Heyward says ‘I'll rock that badge' of maligned contract


Jason Heyward heard the naysayers and critics almost from the moment he signed a Cubs-record $184-million, eight-year contract a few months before the Cubs opened the 2016 curse-busting season — the critics getting only louder as he failed to live up to the offensive end of the deal that sum promised.

Bad contract? Bust?

“Well, I feel like I’m a very fortunate person to be in a select group of players that earn bad contracts, because there’s a lot of bad contracts out there, if that’s how we’re looking at it, right?” he said Thursday as he met with the media for the first time since last month’s announcement that the Cubs will release him from the final year of the contract after the season.

“But to be able to show the value of myself as a person in probably one of the toughest times I’ve had on the the field and off the field in 2016, to still show I’m here for the team, to still play defense the way I play defense, run the bases and just to step in and step up at multiple times when I was needed to be who I am, to be Jason Heyward …

“We still got a ring, and it took every bit of that from me,” he said. “It took that group. There was no other group that was going to get that done. So that’s fine. I understand why people say ‘bad contract’ and this and that. But I know I also had my hand in a lot of winning baseball here on the North Side of Chicago.”

In fact, it is that value as a person, teammate, and behind-the-scenes role model that current and former teammates say contributed to an unprecedented run of six consecutive winning seasons for the Cubs, including the 2016 World Series championship, even as he struggled on the field.

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“We don’t win that championship without him,” said manager David Ross, a teammate on that 2016 team and in Atlanta before that.

That doesn’t mean the Cubs got what they paid for the last seven years.

Heyward produced a seven-year total of just 6.8 WAR, according to baseball-reference.com (8.5 according to fangraphs.com) after a 6.3 WAR single season with the Cardinals leading into free agency.

But if the biggest contract in franchise history is the bad contract even Heyward seems to acknowledge,  is it the worst in franchise history?

Probably not.

It arguably isn’t even the worst one Theo Epstein gave out during his nine years running the team.

That’s only in small part because of the famous Game 7 rain-delay meeting he called before the Cubs rallied to finish off their first championship in 108 years.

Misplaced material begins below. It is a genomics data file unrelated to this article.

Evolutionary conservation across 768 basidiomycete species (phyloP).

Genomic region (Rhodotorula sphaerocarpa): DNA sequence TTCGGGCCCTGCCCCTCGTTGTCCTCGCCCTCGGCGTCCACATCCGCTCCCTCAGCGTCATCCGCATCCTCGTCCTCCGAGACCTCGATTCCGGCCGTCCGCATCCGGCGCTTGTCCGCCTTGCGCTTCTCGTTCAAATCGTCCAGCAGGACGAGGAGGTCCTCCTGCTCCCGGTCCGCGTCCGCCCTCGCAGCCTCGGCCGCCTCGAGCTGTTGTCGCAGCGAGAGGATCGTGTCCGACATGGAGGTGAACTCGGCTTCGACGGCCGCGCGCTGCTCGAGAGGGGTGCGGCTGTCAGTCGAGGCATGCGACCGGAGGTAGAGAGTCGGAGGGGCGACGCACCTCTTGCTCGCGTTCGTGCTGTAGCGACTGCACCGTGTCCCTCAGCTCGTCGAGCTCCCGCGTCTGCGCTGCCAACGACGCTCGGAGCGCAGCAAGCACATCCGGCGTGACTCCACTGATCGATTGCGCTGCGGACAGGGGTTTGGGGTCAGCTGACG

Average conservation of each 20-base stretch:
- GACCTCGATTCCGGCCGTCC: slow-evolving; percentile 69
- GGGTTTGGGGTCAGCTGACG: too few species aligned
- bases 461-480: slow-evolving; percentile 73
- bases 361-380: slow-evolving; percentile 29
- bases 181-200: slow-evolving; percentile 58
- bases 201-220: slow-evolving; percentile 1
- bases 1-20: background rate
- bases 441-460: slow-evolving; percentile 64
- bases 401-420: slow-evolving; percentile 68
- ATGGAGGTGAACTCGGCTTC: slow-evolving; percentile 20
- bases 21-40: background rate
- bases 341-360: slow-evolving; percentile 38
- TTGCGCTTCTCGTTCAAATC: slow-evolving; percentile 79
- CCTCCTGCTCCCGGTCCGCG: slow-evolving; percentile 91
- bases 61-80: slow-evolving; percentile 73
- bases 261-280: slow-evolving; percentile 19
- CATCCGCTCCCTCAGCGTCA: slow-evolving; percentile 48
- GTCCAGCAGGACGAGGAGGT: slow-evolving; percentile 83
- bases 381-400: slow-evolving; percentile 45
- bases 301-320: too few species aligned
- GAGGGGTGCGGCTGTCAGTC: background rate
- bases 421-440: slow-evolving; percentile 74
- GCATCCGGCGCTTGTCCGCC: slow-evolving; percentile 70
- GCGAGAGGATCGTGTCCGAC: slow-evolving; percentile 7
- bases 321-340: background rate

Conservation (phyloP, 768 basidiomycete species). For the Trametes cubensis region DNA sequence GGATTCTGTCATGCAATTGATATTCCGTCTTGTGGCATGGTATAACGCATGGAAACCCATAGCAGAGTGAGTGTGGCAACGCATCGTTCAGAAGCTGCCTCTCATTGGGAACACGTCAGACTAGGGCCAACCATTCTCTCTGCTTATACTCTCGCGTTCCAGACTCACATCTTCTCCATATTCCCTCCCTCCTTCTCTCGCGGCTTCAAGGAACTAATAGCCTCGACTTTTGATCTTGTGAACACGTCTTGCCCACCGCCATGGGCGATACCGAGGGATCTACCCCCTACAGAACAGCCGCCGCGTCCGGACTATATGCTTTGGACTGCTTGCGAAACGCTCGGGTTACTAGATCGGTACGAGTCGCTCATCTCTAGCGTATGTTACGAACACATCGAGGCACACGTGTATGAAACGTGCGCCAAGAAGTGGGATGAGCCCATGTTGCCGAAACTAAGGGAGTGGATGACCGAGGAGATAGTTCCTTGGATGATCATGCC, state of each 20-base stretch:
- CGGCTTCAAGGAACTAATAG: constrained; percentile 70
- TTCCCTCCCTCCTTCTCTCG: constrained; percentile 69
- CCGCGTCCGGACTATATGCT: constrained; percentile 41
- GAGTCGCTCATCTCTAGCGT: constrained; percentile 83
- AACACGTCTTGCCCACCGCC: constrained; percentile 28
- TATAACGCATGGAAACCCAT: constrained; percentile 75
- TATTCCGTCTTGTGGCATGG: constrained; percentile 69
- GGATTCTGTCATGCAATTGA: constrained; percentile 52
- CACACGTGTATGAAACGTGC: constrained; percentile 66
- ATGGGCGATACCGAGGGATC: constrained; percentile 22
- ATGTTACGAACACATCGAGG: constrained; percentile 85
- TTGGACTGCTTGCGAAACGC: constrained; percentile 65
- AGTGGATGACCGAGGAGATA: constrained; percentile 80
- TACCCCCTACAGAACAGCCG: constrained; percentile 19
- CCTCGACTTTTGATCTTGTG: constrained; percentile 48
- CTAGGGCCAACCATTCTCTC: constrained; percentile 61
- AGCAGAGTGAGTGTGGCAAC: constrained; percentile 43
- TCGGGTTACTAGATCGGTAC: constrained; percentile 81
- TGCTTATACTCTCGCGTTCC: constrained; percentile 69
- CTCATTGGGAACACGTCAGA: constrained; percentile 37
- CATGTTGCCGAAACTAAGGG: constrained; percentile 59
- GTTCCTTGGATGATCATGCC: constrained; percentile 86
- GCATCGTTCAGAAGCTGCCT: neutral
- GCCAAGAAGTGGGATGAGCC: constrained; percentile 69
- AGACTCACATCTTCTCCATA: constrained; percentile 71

And never mind pitcher Edwin Jackson’s four-year, $52 million deal for a three-year stretch during which he was statistically the worst starting pitcher in the league before moving to the bullpen — eventually getting released halfway through his third season, with a minus-3.5 WAR to show for his Cubs career.

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Epstein’s worst free agent contract while running the Cubs was arguably the three-year, $38 million deal he gave Tyler Chatwood to augment the rotation in 2018 with the Cubs appearing to be at the height of their competitive window, coming off a third straight National League Championship Series — for the lack of any return (negative WAR as a Cubs starter) and the fact it forced the Cubs to trade for Cole Hamels and pay $20 million more to exercise his option for 2019.

With the Cubs’ payroll at the luxury tax threshold, that added insult and financial injury to the organization’s failure to develop pitching and effectively marked the rapid decline of that core’s competitive timeline.

Heyward’s deal cost a lot more, for more years, but he filled a huge defensive need unique to the other bidders at the time for a Cubs team with a collective sieve in the outfield and made others around him better even if he didn’t deliver for himself in the lineup.

“The contract is the contract,” Heyward said. “I feel like it’s very hard to outplay certain contracts, especially one like that one. But not even thinking that way. I just wanted to win.”

Heyward, who turned down 10-year, $200 million offers from the Cardinals and Nationals to sign with the Cubs, said there were times after joining the Cubs when he found himself getting “lost in what makes you stand out as a player” as he tried to fit in with a new coaching staff and team.

“I think that’s probably the toughest thing I had along with just wanting to win for this fan base,” he said.

That was the bottom line, he said. That effort.

“I can’t say that the contract was that much pressure,” he said. “Did it bring more attention? Sure. I guess there’s less people that can relate to you instantly, right? But I have so much respect for that and understanding as someone who was a baseball fan growing up, on the other side of that.

“So, no. It’s been an honor to wear that contract here,” Heyward added. “Any failure that we had

as an organization, I understand being a part of that goes with me, always and forever.

“But I’ll rock that badge."

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